July data from Cass Information Systems showed the freight market is staying “lower for longer” as both shipments and expenditures fell sharply.
Shipments during the month were down 8.9% year over year (y/y) while expenditures were off 24.4%, according to the Monday report. The drop in freight costs also incorporates lower fuel surcharges. Fuel prices were down 27% y/y in the month.
The reading on the July shipments subindex was slightly lower than the January level. Normal seasonal trends have historically produced a 10% increase over that time period. Shipments were 1.2% lower than in June on a seasonally adjusted comparison.
“Declining real retail sales and destocking remain the primary issues, but dynamics are shifting as real incomes improve and the worst of the destock is in the rearview,” ACT Research’s Tim Denoyer commented in the report.
|July 2023||y/y||2-year||m/m||m/m (SA)|
|TL Linehaul Index||-12.7%||-3.5%||-0.2%||NM|
The report noted the freight market has been contracting for 19 months and that the duration of the past three downturns was 21 to 28 months.
The weakness seen in July was voiced by most trucking management teams during the second-quarter earnings season. The lack of a sequential inflection during the quarter, as previously guided to earlier in the year, resulted in carriers reeling in 2023 outlooks. Most management teams expect another tough quarter during the third as the full impact of bid season and lower contractual rates are implemented across a larger number of accounts.
The group is hopeful for more typical seasonal trends in the fourth quarter.
Expenditures were down 2% seasonally adjusted from June. With the modest sequential reduction in shipments, actual rates were likely off 1% from June.
The data set is expected to fall 18% y/y in 2023, following two years of robust increases totaling more than 60%. The decline is due to falling volumes and rates as well as fuel prices. However, a recent jump in diesel prices could limit the decline in total expenditures.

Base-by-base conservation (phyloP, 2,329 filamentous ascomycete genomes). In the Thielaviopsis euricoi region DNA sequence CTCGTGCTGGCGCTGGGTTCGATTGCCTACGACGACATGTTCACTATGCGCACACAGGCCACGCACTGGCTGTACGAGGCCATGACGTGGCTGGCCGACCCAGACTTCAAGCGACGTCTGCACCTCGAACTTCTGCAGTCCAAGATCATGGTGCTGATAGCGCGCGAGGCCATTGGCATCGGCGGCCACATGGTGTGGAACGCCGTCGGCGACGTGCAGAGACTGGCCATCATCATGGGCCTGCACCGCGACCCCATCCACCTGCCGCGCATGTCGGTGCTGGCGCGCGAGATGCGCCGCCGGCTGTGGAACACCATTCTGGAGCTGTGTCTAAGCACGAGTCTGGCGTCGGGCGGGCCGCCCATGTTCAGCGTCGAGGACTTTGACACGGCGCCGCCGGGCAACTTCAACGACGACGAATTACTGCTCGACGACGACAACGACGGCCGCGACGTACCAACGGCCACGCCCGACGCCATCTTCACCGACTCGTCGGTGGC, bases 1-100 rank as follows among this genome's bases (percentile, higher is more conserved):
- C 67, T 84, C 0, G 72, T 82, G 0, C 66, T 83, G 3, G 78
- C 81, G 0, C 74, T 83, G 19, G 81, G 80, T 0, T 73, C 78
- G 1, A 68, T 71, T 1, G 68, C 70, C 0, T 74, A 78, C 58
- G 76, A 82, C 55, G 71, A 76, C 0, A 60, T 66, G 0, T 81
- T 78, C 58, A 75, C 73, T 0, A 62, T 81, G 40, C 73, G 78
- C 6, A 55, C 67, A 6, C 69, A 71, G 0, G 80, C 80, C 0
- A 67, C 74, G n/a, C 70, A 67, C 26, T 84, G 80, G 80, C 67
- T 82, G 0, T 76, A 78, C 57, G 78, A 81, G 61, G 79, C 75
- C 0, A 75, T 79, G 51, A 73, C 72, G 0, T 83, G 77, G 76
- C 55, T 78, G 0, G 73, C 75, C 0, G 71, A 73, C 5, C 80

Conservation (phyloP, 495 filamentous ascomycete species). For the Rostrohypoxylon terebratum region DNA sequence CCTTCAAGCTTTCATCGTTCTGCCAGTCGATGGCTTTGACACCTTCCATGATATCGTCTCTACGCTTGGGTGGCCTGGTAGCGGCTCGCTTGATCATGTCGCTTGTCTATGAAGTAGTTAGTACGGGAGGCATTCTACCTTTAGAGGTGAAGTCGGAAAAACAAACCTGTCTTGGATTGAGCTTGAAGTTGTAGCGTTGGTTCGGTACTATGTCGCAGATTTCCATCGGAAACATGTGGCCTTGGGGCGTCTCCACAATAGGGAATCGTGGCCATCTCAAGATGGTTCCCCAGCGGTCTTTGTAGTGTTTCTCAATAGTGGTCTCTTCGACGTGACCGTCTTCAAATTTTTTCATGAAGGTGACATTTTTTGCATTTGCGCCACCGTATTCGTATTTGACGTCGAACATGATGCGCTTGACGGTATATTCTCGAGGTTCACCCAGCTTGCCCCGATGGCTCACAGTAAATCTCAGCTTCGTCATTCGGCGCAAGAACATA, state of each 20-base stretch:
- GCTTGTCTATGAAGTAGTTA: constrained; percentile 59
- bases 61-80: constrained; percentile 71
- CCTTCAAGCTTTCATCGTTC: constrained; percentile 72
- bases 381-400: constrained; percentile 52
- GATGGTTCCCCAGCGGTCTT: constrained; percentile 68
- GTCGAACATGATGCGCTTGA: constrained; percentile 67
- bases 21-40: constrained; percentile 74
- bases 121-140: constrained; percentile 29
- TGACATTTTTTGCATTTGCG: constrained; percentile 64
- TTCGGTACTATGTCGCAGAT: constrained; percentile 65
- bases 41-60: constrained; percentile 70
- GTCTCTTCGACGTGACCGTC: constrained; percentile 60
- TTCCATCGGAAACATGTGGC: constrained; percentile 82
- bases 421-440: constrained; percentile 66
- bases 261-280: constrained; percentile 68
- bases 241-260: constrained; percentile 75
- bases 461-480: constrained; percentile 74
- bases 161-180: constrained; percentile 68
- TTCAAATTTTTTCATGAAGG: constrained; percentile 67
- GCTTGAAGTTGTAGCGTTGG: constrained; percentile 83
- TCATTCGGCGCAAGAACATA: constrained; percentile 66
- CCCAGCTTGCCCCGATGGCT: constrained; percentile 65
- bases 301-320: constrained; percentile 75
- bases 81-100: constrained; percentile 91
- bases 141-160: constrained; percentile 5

Cass’ truckload linehaul index, which excludes fuel surcharges and accessorial charges, fell 12.7% y/y. A 0.2% sequential dip during July marked 14 straight months of decline.
The report pointed to private fleet growth at the expense of the publicly traded for-hire fleets. Tractor counts at the public fleets were down 3% in the first half of 2023 while for-hire operating authorities throughout the industry have also been in decline.
“Private fleets represent over half of Class 8 tractor capacity, and we believe their growth is pulling freight out of the for-hire market, prolonging the industry downturn,” Denoyer said. “Though significant progress has been made in rebalancing, we think it’s unlikely that industry capacity will broadly tighten until pressure from private fleet growth eases, which looks unlikely this year.”
Data used in the Cass indexes is derived from freight bills paid by Cass (NASDAQ: CASS), a provider of payment management solutions. Cass processes $44 billion in freight payables annually on behalf of customers.
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